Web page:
I’ve had quite a bit of interest and questions about our ‘Livestock Guard Dog,’ Abby.
Abby at 10 weeks old!
She is an Anatolian Shepherd and Great Pyrenees cross, born and bred to be a guardian of sheep. Her mom, Lisa, was the Anatolian and her dad was the Pyrenees, both of which were expert guard dogs of Polypay sheep in central California. We’ve really run into a bit of bad luck regarding the loss of sheep this past year due to coyotes and we researched and found that if you have a predator problem already, you should get a LGD as they’re most effective. So that’s what we did!
Abby is a wonderful ‘little’ pup, (little in age, not size). She’s currently five months old and as big as our boxer cross, Oliver, and our border collie cross, Levi!
Sneaky girl going after Levi’s tail. He hates that.
Abby keeps Levi in bright spirits… well, actually to tell the truth he isn’t too excited about knowing her. He thinks she’s rather obnoxious, but one day when she doubles his weight, he’ll wish he was her friend.
Did I mention she loves the snow? Oh yes, this girl and snow are ‘one’ together. She rolls around and lies in it just as content as can be. Her hair coat is medium length and very dense, not quite like the Anatolian and not quite like the Pyrenees which is good for us where we live. We have extreme temperature fluctuations in the summer, 90-100 degrees during the day and down in the 50’s and sometimes 40’s at night. It can be quite enough to freeze you out. I was hoping that Abby wouldn’t have the super long coat of the Pyrenees because then I would have to shave her like Levi and keeping burrs out of her coat would not be fun at all.
While Abby is cute, adorable, large, adorable, cute, adorable… did I mention that she’s adorable? I do believe that these types of dogs should only be owned by someone with large enough acreage. They are a working breed, Abby would chew down your house if she didn’t have things to keep her occupied… and yes, she does chew anything she can find and steal without your knowledge. And she’s very quick about it.
So, yes this face does look innocent, intelligent, bright, adorable… oh there I go again… She does have special needs. Needs to have a job, to do her own thing, to display her sudden bursts of hard-headedness, to bark in the night (something your neighbors would not think she was adorable for), and to protect what she must. At five months, these traits are very strong and only to get stronger with age.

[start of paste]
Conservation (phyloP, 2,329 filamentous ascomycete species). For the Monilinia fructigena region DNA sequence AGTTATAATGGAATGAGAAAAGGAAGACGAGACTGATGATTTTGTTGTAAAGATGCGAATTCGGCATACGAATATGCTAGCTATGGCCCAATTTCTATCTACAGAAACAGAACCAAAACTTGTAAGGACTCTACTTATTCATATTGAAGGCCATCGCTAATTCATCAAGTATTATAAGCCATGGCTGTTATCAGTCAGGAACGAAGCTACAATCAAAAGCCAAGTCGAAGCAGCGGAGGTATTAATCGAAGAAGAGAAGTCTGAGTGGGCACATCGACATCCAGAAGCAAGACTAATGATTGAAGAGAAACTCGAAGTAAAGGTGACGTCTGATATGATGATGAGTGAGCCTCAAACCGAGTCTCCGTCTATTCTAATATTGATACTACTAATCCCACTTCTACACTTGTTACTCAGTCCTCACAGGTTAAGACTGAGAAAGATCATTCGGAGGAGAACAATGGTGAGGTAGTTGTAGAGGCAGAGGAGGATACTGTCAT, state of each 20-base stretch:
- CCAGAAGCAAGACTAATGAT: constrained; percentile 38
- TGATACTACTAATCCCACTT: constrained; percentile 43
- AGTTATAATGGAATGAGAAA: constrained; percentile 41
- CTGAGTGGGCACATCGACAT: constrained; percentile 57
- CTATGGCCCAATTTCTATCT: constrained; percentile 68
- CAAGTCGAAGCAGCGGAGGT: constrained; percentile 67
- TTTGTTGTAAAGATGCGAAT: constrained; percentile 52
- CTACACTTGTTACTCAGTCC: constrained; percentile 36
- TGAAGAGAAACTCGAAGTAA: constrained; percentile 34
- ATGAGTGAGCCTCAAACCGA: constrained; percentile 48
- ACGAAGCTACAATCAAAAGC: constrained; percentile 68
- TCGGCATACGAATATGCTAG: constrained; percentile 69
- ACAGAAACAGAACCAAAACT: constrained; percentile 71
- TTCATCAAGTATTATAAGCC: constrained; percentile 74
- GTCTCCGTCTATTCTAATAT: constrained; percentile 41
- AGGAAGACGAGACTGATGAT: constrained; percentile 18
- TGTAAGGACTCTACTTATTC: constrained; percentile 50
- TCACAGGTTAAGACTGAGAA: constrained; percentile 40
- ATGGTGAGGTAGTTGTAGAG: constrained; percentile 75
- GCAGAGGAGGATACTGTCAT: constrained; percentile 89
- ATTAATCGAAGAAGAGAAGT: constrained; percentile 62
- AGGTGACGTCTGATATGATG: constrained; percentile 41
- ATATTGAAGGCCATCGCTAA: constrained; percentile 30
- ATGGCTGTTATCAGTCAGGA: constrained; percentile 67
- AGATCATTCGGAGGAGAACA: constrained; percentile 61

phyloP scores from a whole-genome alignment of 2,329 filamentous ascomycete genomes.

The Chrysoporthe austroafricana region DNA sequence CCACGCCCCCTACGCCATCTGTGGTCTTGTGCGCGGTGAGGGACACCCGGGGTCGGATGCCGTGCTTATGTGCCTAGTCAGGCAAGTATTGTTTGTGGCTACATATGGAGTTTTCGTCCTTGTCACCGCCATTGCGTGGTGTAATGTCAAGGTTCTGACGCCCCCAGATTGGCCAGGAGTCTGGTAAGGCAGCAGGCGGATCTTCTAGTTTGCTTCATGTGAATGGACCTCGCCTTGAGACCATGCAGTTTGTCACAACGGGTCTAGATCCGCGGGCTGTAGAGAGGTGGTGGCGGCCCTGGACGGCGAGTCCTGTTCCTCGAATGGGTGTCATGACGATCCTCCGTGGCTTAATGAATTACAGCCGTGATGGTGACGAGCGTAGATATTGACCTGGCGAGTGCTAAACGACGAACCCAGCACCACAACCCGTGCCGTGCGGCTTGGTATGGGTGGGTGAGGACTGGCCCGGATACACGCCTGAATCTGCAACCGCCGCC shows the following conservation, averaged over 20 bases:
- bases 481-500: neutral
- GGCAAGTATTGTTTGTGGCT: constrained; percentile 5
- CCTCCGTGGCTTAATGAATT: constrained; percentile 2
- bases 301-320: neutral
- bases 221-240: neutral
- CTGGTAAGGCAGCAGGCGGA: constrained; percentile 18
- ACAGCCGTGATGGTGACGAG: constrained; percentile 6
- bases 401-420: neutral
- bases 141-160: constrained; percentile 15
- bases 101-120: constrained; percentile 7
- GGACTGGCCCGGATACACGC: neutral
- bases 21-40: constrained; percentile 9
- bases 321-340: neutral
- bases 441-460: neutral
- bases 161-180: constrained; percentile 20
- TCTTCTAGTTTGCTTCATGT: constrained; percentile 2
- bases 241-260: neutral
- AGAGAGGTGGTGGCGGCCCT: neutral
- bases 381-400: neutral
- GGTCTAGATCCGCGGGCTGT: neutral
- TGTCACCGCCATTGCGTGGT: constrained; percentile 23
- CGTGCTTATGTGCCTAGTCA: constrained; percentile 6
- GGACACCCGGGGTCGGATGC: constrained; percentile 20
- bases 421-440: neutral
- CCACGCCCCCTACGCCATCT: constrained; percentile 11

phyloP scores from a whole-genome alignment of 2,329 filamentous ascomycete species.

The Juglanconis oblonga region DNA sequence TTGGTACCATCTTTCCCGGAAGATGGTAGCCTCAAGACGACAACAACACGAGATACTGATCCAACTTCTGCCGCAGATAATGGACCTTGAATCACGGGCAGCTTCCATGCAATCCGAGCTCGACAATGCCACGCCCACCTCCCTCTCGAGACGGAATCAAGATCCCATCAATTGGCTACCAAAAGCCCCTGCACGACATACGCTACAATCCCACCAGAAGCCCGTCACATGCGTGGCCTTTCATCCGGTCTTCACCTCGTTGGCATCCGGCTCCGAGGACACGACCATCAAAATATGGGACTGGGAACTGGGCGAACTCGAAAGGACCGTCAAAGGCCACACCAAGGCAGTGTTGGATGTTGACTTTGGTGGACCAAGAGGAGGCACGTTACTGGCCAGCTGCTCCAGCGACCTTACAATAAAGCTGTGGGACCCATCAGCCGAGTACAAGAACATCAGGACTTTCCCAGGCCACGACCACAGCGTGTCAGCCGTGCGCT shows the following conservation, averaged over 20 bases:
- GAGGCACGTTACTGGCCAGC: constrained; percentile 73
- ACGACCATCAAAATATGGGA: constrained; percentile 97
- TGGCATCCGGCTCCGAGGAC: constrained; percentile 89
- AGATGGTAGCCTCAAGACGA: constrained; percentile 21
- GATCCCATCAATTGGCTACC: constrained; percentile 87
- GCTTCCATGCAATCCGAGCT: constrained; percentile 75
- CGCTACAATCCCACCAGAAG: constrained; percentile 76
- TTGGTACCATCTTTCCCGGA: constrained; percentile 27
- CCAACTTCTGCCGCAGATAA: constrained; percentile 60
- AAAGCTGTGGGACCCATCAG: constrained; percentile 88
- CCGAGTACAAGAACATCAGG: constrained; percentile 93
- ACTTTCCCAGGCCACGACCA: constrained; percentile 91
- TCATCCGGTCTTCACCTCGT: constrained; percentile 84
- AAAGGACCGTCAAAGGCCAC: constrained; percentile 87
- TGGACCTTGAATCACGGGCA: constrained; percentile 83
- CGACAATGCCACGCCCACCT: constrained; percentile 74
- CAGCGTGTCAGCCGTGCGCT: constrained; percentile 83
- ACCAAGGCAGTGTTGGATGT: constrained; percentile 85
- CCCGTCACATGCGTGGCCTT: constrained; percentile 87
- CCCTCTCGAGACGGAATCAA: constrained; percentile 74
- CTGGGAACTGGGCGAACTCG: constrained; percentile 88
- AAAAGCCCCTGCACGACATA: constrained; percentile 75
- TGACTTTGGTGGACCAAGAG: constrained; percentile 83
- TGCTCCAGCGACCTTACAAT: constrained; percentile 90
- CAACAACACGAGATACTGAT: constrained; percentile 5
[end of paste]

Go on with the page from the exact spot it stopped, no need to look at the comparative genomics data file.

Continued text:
“I only look sweet and innocent.”
We had lambs yesterday, (it was ‘Favorites Wednesday so I had to make you wait…) a black and white ram lamb and a lilac ewe lamb out of our two year old Celeste and sired by our strapping four horned lilac ram, Dub. The first lambs of the year and my horse barn has turned in to a sheep barn. We’ve put plywood across the horse stall entries and seperated the ewes into three categories; with child but not lambing soon, lambing soon, and have lambs. Our stalls are large, 12×24 and we have a 12×12 we’re using as a ‘bonding’ stall or ‘jug.’ It is working out okay and the horses have a lean-to off the side to stay out of the weather.
Abby, our LGD, has taken quite a vigilence and checks on her babies frequently.
Being only five months old, we know that she is going to be quite the livestock guard dog, she has such instinct and is enthralled with those lambs –much to their mother’s disapointment.
Abby tried and tried to do an army crawl into the stall to just be by the lamb’s sides but she was kindly shown the door a few times by Celeste. Abby wouldn’t take no for an answer and so took a more passive position and accepted just staying at the threshold.
She would sometimes leave the lamb’s stall and go to check on the other sheep through a hole in the plywood (thanks to our other ram, Dudley — interior pine board siding is in the plan).
“Why is she letting that dog spy on us?” Sophia says to Maud, both being very prego.
Meanwhile 2B our barn kitty looks on… what a bunch of peeping toms! Ha ha ha. Hee hee. Ho. Ahh… (pun intended, but he is ‘fixed’ it just… sounded good)!
The horses, feeling cast out, gathered around outside wondering what all the fuss is about.
“Lambs? Who cares about those little snivley things? Where’s the food!?”
I’ve also decided that my horses aren’t shades of dun, they’re actually trendy barn colors; weathered siding, aged copper, rust.
So, to celebrate our new arrivals Annie and I took a spin on Deere.
Bouncing down our old dirt road is a favorite past time, and puts her to sleep quite well.
We came back to our trusty five month old pooch, waiting patiently to come back from her shift of lamb watching.
She’s a good doggy. And did I mention she’s the same size, exactly, as our boxer mix and our border collie mix… already?!